Yesterday, I made a passing reference to The Laundry Agreement. A couple of eagle-eyed readers noticed a further reference in the screenshot I posted to illustrate the article. Kevin and Samantha both searched for answers at GRS, but couldn’t find them. I guess that means I’ve never mentioned the Laundry Agreement before.

The Laundry Agreement is a unique arrangement that Kris and I have used for fifteen years to play to our individual strengths in our marriage: I pay Kris to do my laundry.

Setting up my Quicken install
The Laundry Agreement. What could it possibly mean?

To remind new readers, Kris and I keep separate finances, and always have. (As a result, we’ve never had a fight about money.) Some people hate separate finances, and that’s fine, but this system works for us. It keeps our marriage strong.

We’ve also hired a housekeeper to come in for a few hours every two weeks. Some people are shocked by this, but those who know me understand why this is a smart choice. I am by nature a slob. Despite my best intentions, I leave a mess wherever I go. (When I was a boy, my father called me Pig-Pen, and he called my closet “the rat’s nest”.) The housekeeper — which we cut when I was digging out of debt — is a small price to pay for marital harmony.

No surprise then that I’m not very good with laundry. Left to my own devices, I wouldn’t wash my clothes until I’d worn everything I owned at least once. How do I know? Because that’s how I used to operate. I had mounds of dirty clothes in the laundry baskets, but nothing clean in my closets and drawers. Once every month or two, I’d spend an entire day doing massive loads of laundry. I hated it. So did Kris.

Sometimes, I’d start a load or two — and then forget about them. When Kris went to do her own laundry several days later, she’d discover my damp and mildewed clothes still in the washer.

Enough was enough.

Eventually, she came to me with a proposal. “J.D.,” she said, “I’ll do your laundry, but on one condition.”

“What’s that?” I asked, fearing it would be something dreadful. Like cleaning the bathtub every week. Or mopping the floors. Or eating broccoli.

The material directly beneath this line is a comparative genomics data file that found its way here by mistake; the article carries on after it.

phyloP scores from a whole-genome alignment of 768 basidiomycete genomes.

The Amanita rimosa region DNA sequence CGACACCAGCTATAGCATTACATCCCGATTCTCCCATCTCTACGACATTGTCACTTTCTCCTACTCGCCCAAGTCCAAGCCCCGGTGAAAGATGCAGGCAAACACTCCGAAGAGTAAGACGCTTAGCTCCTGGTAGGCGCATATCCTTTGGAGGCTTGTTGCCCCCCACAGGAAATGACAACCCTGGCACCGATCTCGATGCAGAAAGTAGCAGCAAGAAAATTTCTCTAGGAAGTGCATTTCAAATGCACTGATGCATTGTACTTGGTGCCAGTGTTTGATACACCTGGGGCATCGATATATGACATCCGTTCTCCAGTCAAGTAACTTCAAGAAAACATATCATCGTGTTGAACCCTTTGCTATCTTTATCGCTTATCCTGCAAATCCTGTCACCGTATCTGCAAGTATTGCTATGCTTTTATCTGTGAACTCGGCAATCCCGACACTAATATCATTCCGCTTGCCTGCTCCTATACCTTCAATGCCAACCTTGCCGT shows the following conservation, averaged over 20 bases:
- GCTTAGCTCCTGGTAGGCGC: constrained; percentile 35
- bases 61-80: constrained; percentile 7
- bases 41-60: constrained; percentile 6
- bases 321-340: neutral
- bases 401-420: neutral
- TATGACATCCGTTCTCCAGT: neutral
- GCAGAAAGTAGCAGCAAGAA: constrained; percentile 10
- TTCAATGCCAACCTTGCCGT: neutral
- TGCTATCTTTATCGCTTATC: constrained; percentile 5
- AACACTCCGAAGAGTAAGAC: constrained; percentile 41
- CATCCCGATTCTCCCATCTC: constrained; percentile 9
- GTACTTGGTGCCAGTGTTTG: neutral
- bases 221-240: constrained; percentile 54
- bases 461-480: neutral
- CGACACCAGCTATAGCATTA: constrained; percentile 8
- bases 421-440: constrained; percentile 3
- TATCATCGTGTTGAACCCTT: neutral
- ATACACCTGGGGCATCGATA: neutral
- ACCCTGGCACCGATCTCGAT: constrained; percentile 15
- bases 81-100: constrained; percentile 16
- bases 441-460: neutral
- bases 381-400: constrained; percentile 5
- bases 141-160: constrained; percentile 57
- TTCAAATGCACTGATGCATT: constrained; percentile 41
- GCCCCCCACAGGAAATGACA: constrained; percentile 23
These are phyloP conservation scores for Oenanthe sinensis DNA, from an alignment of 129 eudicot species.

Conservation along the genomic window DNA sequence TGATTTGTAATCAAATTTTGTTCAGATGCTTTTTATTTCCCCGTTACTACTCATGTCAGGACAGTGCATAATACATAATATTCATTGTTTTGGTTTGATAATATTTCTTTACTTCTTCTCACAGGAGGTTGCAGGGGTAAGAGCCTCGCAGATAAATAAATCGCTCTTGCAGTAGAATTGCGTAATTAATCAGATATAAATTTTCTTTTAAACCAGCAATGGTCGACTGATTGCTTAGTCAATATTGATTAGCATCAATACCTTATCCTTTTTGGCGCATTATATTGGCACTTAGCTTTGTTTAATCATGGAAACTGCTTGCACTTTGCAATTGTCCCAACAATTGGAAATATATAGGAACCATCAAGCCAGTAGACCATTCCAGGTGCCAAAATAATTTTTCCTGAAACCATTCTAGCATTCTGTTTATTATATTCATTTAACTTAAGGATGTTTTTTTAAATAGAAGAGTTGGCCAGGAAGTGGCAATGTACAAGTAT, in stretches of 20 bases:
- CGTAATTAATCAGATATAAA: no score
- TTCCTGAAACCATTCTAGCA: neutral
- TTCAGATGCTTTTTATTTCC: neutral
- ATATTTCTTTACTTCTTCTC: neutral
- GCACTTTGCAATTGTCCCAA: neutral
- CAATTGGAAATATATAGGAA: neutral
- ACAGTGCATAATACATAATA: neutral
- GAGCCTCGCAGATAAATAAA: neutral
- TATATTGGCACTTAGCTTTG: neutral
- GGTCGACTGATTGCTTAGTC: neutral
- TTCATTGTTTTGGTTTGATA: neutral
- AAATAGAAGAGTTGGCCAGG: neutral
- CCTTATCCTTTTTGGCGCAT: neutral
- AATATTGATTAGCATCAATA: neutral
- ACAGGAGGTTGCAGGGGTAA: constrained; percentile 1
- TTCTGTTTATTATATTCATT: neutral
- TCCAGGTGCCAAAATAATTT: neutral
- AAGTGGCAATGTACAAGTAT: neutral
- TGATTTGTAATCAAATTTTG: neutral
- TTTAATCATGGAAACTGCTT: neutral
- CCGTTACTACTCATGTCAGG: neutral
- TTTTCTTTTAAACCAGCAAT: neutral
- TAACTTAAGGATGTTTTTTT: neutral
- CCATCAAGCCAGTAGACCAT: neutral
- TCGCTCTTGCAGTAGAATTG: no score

“In exchange, you have to put gas in my car whenever it’s empty,” Kris said.

I tried to stifle a laugh. “No problem!” I said.

And you have to pay for that gas,” Kris said.

“Ah,” I said. I thought about it. Kris was offering to do my laundry every week (but no ironing) if I would always make sure her gas tank was full, a chore that needed to be done only once a month (because Kris has never driven very much), a chore I didn’t mind in the least. At that time — in 1995 or 1996 — my cost would be about $15 per month. That seemed plenty fair.

“I’ll do it,” I said, and for the past fifteen years, we’ve maintained this arrangement. Kris does my laundry, and I put fuel in her car. It works out well for me, and it works out well for her. Kris says she kind of likes doing the laundry — and emptying the dishwasher.

Note: My cost for this Laundry Agreement has doubled in the past fifteen years — I now spend about $30 per month to put gas in Kris’ car — but Kris says it evens out because my new exercise regiment creates double the dirty clothes.

Goofy? Perhaps. But aren’t all relationships? Surely you and your partner have some kind of strange financial arrangements unique to your situation. I find it hard to believe that Kris and I are the only ones who do this sort of thing. Fess up!

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